Belgium boy becomes worlds first to beat deadly brain cancer

Lucas Jemeljanova was first diagnosed deadly brain cancer known as diffuse intrinsic pontine glioma (DIPG) at age of six

By Web Desk
February 18, 2024
Lucas, aged five, with his parents, Cédric and Olesja, and sister, Tatiana, a year before he was diagnosed with DIPG. — The Brighter Side via Facebook/File

Lucas Jemeljanova, a 13-year-old boy from Belgium, has accomplished a remarkable feat by becoming the first person in the world to beat a deadly brain cancer known as diffuse intrinsic pontine glioma (DIPG), The Brighter Side reported.

Lucas was first diagnosed with the deadly illness at the age of six. DIPG is a very rare type of brain cancer that statistically kills 98% of patients within five years.


Children with the brain tumour would normally be expected to live nine to 12 months after diagnosis.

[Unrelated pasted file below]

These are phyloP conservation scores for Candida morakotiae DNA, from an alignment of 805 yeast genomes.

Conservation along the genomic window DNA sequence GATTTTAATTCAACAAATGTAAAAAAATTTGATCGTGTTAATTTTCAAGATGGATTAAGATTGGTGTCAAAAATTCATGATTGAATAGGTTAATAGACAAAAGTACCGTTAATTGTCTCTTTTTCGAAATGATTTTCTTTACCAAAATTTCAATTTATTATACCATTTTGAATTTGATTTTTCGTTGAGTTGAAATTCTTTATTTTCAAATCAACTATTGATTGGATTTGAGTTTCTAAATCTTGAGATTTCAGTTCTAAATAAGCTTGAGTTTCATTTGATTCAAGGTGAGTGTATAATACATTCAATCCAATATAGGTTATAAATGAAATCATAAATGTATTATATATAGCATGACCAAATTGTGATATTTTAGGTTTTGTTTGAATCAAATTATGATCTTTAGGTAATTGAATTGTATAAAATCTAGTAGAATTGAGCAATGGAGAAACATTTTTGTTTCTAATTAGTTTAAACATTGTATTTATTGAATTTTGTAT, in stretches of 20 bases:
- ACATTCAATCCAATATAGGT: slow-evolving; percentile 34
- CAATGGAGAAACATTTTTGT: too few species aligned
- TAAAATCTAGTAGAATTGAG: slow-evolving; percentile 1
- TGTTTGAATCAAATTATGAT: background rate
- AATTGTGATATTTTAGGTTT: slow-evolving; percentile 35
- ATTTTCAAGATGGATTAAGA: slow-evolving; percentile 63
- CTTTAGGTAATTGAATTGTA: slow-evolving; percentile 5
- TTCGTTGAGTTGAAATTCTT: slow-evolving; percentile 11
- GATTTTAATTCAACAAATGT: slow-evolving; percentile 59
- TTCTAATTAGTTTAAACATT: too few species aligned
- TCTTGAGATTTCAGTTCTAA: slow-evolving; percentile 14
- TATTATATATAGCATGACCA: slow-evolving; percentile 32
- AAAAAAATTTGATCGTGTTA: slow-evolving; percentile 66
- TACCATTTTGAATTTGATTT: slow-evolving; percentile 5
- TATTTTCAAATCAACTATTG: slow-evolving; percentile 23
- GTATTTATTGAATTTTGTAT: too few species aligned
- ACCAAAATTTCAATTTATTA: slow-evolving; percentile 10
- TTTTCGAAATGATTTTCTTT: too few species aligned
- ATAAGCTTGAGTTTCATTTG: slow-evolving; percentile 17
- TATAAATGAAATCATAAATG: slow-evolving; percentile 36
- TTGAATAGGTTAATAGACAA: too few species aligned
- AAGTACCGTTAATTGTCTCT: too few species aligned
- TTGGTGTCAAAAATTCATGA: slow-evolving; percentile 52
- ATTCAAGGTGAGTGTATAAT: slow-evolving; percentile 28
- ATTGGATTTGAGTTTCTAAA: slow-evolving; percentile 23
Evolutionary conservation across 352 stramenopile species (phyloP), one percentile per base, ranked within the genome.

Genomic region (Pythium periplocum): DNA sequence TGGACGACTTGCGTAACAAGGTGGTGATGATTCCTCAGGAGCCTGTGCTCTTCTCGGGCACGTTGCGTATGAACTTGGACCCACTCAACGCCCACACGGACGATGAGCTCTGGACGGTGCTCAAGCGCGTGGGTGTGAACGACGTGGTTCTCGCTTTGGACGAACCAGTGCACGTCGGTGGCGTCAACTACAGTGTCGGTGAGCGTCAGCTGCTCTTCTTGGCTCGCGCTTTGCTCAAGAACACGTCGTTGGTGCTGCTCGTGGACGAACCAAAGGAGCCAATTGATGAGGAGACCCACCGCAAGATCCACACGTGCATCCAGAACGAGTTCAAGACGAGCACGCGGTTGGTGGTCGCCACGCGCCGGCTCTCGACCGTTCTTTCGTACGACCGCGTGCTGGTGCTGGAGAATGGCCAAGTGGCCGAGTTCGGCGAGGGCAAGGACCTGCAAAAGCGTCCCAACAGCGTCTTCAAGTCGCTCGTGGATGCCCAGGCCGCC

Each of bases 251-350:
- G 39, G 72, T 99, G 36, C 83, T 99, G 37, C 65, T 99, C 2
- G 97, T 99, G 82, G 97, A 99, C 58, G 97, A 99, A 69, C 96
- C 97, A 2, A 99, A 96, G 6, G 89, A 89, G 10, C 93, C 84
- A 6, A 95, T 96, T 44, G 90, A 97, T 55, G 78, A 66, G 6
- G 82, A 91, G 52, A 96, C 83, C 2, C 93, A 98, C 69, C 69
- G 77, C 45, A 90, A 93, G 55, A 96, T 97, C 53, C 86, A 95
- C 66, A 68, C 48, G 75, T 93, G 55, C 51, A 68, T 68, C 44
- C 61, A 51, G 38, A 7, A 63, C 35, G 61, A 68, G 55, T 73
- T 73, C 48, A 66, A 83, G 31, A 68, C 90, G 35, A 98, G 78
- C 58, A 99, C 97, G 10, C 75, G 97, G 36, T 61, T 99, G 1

Lucas's road to recovery started when he participated in a clinical trial investigating the use of everolimus, a chemotherapeutic medication that is often used to treat brain, kidney, pancreatic, and other malignancies but has not been effectively used to treat DIPG.

Lucas responded well to the treatment, and he saw the tumour gradually go away.

After five years of declared remission, he has now been cancer-free for the last seven years.

At the Gustave Roussy cancer centre in Paris, his doctor Dr Jacques Grill, expressed happiness yet shock at his recovery, saying, "Lucas beat all the odds... his case offers real hope."

It remains unclear why Lucas recovered from the cancer, and scientists are now looking at how his case can help others with the illness in the future.

In the trial, seven other children survived years after their diagnosis, but only Lucas saw his tumour disappear.